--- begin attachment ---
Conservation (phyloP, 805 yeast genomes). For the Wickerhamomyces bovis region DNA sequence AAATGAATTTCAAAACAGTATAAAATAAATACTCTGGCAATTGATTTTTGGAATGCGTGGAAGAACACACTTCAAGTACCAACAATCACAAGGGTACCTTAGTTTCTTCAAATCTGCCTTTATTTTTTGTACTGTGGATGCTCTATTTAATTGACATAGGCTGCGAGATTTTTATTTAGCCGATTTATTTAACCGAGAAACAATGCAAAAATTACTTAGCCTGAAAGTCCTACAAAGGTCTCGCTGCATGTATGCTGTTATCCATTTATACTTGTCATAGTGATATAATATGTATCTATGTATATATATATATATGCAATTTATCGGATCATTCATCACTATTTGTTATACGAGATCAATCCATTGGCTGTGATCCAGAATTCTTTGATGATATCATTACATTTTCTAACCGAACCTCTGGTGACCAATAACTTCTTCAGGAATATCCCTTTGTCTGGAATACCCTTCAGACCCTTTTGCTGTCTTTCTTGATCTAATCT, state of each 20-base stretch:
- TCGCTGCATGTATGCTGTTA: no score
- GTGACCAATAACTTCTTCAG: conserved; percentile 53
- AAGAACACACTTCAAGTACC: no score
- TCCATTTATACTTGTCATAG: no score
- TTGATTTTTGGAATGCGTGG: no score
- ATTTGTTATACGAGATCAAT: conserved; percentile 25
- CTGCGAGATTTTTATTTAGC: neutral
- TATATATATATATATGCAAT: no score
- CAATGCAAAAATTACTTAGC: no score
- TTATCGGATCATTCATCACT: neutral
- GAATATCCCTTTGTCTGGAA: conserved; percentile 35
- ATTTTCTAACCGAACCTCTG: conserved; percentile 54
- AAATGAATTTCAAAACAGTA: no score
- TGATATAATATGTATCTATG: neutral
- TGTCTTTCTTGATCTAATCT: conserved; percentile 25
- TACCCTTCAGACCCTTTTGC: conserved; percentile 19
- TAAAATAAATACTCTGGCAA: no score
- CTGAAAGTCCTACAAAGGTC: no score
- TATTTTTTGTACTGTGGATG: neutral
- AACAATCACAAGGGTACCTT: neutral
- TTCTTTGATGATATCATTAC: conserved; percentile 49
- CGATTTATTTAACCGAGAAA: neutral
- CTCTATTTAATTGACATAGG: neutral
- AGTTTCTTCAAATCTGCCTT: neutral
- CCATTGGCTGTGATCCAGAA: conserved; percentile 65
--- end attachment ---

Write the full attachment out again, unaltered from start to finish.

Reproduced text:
Conservation (phyloP, 805 yeast genomes). For the Wickerhamomyces bovis region DNA sequence AAATGAATTTCAAAACAGTATAAAATAAATACTCTGGCAATTGATTTTTGGAATGCGTGGAAGAACACACTTCAAGTACCAACAATCACAAGGGTACCTTAGTTTCTTCAAATCTGCCTTTATTTTTTGTACTGTGGATGCTCTATTTAATTGACATAGGCTGCGAGATTTTTATTTAGCCGATTTATTTAACCGAGAAACAATGCAAAAATTACTTAGCCTGAAAGTCCTACAAAGGTCTCGCTGCATGTATGCTGTTATCCATTTATACTTGTCATAGTGATATAATATGTATCTATGTATATATATATATATGCAATTTATCGGATCATTCATCACTATTTGTTATACGAGATCAATCCATTGGCTGTGATCCAGAATTCTTTGATGATATCATTACATTTTCTAACCGAACCTCTGGTGACCAATAACTTCTTCAGGAATATCCCTTTGTCTGGAATACCCTTCAGACCCTTTTGCTGTCTTTCTTGATCTAATCT, state of each 20-base stretch:
- TCGCTGCATGTATGCTGTTA: no score
- GTGACCAATAACTTCTTCAG: conserved; percentile 53
- AAGAACACACTTCAAGTACC: no score
- TCCATTTATACTTGTCATAG: no score
- TTGATTTTTGGAATGCGTGG: no score
- ATTTGTTATACGAGATCAAT: conserved; percentile 25
- CTGCGAGATTTTTATTTAGC: neutral
- TATATATATATATATGCAAT: no score
- CAATGCAAAAATTACTTAGC: no score
- TTATCGGATCATTCATCACT: neutral
- GAATATCCCTTTGTCTGGAA: conserved; percentile 35
- ATTTTCTAACCGAACCTCTG: conserved; percentile 54
- AAATGAATTTCAAAACAGTA: no score
- TGATATAATATGTATCTATG: neutral
- TGTCTTTCTTGATCTAATCT: conserved; percentile 25
- TACCCTTCAGACCCTTTTGC: conserved; percentile 19
- TAAAATAAATACTCTGGCAA: no score
- CTGAAAGTCCTACAAAGGTC: no score
- TATTTTTTGTACTGTGGATG: neutral
- AACAATCACAAGGGTACCTT: neutral
- TTCTTTGATGATATCATTAC: conserved; percentile 49
- CGATTTATTTAACCGAGAAA: neutral
- CTCTATTTAATTGACATAGG: neutral
- AGTTTCTTCAAATCTGCCTT: neutral
- CCATTGGCTGTGATCCAGAA: conserved; percentile 65